Knockout that cascading dropdown

Marco Franssen

Marco Franssen /

3 min read492 words

Cover Image for Knockout that cascading dropdown

In this article I will explain how you can make cascading dropdowns with Knockout.js. Knockout.js is a JavaScript library which provides you some stuff to implement the MVVM pattern.  Knockout provides you the following stuff:

  • Declarative bindings: (Easily associate DOM elements with model data using a concise, readable syntax);
  • Automatic UI Refresh: (When your data model's state changes, your UI updates automatically)
  • Dependency tracking: (Implicitly set up chains of relationships between model data, to transform and combine it)
  • Templating: (Quickly generate sophisticated, nested UIs as a function of your model data)

In the example below I use jQuery to get some json from the server.

<!DOCTYPE html>
        <title>Knockout js cascading dropdown example</title>
        <script src="jquery-1.8.2.min.js" type="text/javascript"></script>
        <script src="knockout-2.1.0.js" type="text/javascript"></script>
        var viewModel = {
            country: ko.observable(),
            countries: ko.observableArray(),
            state: ko.observable(),
            states: ko.observableArray(),
            city: ko.observable(),
            cities: ko.observableArray(),
            result: ko.observable()
        viewModel.countrySelect = ko.computed({
            write: function (country) {
                $.getJSON('http://localhost:56502/KnockoutJS/CascadingDropdown/States/' + country.value, null, function (response) {
            owner: viewModel
        viewModel.stateSelect = ko.computed({
            read: viewModel.state,
            write: function (state) {
                $.getJSON('http://localhost:56502/KnockoutJS/CascadingDropdown/Cities/' + state.value, null, function (response) {
            owner: viewModel
        viewModel.result = ko.computed(function () {
            var result = '';
            result += != undefined ? 'Country: ' + + ', ' : '';
            result += this.state() != undefined ? 'State: ' + this.state().text + ', ' : '';
            result += != undefined ? 'City: ' + : '';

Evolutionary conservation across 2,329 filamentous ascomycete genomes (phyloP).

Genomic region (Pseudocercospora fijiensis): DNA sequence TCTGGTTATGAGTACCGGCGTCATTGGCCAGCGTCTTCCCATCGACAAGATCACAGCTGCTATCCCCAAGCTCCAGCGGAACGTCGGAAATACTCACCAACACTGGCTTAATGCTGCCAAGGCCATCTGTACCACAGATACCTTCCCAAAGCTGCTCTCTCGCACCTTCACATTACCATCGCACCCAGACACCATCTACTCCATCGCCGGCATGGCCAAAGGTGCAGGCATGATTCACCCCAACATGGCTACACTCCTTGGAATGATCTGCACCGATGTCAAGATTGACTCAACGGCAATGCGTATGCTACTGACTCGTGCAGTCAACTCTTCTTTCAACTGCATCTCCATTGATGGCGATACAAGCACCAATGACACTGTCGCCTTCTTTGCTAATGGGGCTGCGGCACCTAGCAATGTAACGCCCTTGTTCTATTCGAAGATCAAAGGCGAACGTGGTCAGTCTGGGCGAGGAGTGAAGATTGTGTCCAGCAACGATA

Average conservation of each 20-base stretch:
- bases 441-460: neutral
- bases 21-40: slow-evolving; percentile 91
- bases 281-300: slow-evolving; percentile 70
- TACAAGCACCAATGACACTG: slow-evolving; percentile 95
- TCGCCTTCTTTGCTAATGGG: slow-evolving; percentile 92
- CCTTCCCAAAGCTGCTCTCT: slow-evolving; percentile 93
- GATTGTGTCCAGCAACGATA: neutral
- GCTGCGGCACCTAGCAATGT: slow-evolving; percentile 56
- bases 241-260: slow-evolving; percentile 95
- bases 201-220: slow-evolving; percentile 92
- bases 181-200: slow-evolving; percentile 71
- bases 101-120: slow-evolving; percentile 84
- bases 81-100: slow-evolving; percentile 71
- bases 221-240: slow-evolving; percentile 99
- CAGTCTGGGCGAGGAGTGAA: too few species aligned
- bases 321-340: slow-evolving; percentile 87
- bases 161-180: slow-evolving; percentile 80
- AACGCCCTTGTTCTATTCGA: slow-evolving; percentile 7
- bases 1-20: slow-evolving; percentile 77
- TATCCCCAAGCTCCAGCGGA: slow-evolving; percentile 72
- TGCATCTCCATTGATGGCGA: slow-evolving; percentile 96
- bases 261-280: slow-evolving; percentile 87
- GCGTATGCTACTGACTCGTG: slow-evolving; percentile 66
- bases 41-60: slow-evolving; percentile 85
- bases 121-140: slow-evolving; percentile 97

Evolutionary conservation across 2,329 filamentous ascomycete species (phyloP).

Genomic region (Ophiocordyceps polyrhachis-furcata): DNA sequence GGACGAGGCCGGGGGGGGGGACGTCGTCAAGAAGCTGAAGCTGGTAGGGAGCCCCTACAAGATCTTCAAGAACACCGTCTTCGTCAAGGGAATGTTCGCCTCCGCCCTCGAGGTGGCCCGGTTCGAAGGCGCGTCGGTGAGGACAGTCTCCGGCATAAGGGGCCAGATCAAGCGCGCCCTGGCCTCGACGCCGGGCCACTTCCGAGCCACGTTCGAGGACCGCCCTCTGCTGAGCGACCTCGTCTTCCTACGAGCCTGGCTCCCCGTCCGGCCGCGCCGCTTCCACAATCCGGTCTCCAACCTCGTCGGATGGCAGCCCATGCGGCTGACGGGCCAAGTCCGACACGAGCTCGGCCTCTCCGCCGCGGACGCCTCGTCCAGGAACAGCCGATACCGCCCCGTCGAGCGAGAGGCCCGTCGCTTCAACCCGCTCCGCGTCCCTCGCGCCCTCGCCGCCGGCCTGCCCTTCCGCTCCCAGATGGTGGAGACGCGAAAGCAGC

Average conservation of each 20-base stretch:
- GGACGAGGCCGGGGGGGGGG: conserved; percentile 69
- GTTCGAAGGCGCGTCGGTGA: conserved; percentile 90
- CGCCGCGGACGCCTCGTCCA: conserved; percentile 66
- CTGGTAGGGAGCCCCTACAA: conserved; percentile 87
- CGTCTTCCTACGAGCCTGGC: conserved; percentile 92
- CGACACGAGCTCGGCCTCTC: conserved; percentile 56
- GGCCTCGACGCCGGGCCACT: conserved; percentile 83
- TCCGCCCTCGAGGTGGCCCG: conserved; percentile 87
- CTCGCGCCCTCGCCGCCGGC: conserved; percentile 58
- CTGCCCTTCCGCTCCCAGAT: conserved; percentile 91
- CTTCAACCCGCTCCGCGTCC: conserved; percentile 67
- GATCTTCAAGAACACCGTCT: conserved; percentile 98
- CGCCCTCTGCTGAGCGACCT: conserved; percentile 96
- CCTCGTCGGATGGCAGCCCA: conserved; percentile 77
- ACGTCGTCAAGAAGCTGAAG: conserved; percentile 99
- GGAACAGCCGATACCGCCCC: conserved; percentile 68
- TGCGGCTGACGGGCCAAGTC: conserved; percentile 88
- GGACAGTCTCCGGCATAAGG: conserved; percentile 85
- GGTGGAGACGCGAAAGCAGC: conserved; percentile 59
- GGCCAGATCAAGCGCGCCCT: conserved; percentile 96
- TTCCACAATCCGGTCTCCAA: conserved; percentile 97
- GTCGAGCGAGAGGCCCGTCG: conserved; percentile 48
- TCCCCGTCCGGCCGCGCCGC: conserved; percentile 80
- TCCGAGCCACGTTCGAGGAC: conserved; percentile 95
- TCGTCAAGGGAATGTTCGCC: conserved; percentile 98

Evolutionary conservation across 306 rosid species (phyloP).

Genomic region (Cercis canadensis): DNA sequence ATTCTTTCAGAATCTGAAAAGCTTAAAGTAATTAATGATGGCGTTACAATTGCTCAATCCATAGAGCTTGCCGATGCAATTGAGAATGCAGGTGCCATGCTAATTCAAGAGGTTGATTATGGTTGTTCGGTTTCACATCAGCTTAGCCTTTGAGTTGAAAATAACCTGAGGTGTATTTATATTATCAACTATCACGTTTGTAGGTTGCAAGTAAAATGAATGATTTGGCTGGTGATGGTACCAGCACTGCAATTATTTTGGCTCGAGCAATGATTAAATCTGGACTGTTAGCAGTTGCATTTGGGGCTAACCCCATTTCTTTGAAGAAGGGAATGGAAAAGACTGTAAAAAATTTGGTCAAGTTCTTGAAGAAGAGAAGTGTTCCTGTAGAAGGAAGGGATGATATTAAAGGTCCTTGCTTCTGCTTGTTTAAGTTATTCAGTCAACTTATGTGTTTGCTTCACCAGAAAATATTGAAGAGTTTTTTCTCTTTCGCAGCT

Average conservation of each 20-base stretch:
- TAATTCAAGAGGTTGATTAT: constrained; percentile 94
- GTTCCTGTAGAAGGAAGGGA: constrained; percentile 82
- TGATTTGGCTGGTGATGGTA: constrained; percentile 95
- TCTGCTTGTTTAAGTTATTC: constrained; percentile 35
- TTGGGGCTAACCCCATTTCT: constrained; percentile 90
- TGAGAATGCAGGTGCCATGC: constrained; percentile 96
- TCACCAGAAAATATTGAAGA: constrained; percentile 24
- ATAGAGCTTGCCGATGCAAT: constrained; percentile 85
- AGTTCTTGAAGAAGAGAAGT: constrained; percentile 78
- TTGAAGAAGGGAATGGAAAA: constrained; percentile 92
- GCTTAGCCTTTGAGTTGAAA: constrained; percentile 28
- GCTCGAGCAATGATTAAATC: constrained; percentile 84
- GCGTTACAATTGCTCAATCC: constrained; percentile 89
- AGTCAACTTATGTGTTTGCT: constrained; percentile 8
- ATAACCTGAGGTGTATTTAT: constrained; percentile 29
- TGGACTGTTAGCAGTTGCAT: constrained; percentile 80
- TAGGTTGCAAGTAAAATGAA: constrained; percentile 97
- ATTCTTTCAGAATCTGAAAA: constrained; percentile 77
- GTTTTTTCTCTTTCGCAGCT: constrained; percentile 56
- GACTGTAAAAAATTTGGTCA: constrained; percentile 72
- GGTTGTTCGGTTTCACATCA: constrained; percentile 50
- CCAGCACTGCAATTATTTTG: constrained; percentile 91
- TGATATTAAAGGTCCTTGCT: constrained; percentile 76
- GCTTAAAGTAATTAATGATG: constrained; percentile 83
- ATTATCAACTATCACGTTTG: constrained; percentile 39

return result;
        }, viewModel);
        $(function () {
            $.getJSON('http://localhost:56502/KnockoutJS/CascadingDropdown/Countries/', null, function (response) {
        <h1>Knockout js cascading dropdown example</h1>
        <select data-bind="options: countries, optionsCaption: 'Choose country...', optionsValue: function(item) { return item.value; }, optionsText: function(item) { return item.text; }, value: countrySelect, valueUpdate: 'change'" id="Country" name="Country"></select>
        <select data-bind="options: states, optionsCaption: 'Choose state...', optionsValue: function(item) { return item.value; }, optionsText: function(item) { return item.text; }, value: stateSelect, valueUpdate: 'change'" id="State" name="State"></select>
        <select data-bind="options: cities, optionsCaption: 'Choose city...', optionsValue: function(item) { return item.value; }, optionsText: function(item) { return item.text; }, value: city, valueUpdate: 'change'" id="State" name="City"></select>
        <span data-bind="text: result"></span>

The json data should be an array of objects containing a value and text property. As you can see I use the html5 data-bind attribute to map my view model to my UI elements.

For example your ASP.NET MVC3 action could look like this.

public JsonResult States(string country)
    var states = _countryRepository.GetStates(country)
        .Select(s => new {
            text = s.StateName,
            value = c.StateCode
    return new JsonResult { Data = states, JsonRequestBehavior = JsonRequestBehavior.AllowGet };

I wrote the examples in notepad, so there could be some issues. However if I did my job well this should be all to let all the magic happen.

Didn't this knocked out a bunch of javascript code you would write normally?

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